I graduated high school in the middle of the 1960’s, a time rife with cold war intrigue which often showed up in theatres and on the front page of newspapers. I know, because I folded those papers before delivering them, giving me a chance to read the news thoroughly each morning. No wonder I graded so well in Civics and History, but I digress. I was a young, distant, and casual observer of the geopolitical environment and have been ever since (except the young part). And that is why I have this list.
I enjoy my morning cup of coffee, maybe more than I should. By that, I mean that it is important to me, possibly beyond its true value. I still love it, however, and consider it a faithful friend. No matter how yesterday ended or today has begun, it is always there waiting for me. It warms me, starts my engine, and the routine is reassuring. Regardless of how the world changed overnight, my coffee remains the same. It is a point of stability in a crazy time.
The American work ethic appears to be in decline for a number of reasons, endangering the engines of effort, creativity, and achievement that have driven our success. The work ethic, however, isn’t the real problem. Like so much around us these days, it is merely a symptom.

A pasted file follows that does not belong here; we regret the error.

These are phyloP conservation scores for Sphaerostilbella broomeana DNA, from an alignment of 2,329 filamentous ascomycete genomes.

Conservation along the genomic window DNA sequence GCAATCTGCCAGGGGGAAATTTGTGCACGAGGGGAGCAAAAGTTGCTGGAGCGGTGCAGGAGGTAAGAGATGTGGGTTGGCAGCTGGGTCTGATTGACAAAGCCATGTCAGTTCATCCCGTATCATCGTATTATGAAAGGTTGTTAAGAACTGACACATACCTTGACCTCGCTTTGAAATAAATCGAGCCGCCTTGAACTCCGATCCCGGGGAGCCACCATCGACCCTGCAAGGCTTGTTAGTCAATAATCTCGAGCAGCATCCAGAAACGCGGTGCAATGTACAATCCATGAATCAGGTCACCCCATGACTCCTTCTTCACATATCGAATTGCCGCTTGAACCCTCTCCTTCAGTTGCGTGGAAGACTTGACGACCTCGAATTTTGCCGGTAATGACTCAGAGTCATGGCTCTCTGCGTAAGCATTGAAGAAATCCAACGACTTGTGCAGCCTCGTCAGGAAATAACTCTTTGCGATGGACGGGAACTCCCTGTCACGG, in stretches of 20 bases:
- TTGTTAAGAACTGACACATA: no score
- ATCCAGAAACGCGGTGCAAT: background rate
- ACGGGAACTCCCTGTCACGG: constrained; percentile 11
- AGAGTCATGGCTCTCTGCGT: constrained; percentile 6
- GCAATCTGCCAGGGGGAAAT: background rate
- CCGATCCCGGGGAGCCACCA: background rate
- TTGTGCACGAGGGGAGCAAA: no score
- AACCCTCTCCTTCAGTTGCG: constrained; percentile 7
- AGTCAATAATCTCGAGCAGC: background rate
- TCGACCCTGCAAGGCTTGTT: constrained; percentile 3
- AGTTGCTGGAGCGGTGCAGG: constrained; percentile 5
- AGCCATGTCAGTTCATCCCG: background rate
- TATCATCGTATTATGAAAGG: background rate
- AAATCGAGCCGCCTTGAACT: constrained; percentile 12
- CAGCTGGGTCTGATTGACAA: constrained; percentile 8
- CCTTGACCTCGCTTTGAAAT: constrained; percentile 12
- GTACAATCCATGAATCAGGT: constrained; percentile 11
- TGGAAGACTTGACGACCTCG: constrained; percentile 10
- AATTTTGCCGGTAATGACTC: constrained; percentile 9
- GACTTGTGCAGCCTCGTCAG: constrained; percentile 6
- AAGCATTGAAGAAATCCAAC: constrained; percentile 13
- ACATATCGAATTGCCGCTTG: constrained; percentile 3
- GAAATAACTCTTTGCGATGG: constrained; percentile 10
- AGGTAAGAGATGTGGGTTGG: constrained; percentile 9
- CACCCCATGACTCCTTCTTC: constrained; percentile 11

As a senior in high school, I participated on the speech and debate team. I know, what were they thinking? At the time, it seemed a good way to escape Senior English, Shakespear being someone I felt no need to become acquainted with. So, I took the offer. I debated, did impromptu, and most enjoyed Oratorical Interpretation. In this, the speaker interprets a speech given by another, usually a famous person of some sort; a scientist, president, or such. As I read through hundreds of speeches to select the speech I would use to craft as my presentation at tournaments, I more or less stumbled across this one.
A couple of weeks ago I met a guy who shares my love for landscape photography. We got talking and discovered we have much in common and a natural friendship began to form. It was not long before we started talking about joining up on outings. This is something I’ve been hoping would happen for five years, since we moved to this small mountain town.
The old saying “practice makes perfect” is of course incorrect. We all know this through our multitude of experiences. If practice really made perfect then we would be in a much better place, personally and corporately. Doing something repetitively can be a trap, soothing our conscience because we are doing the work, but delivering no real benefit, and often worse.
With all that is going on in today’s world, you would think the Grand Old Game of Baseball would read the wind and do a sensible thing: resolve its labor dispute quickly and fairly. Doing so, of course, would mean putting the game and its fans first. Alas, when this much money, greed, avarice, and ego is at stake, the game and fans must come in last, and they have. Baseball is shut down, Spring Training is dark, and the start of the season delayed.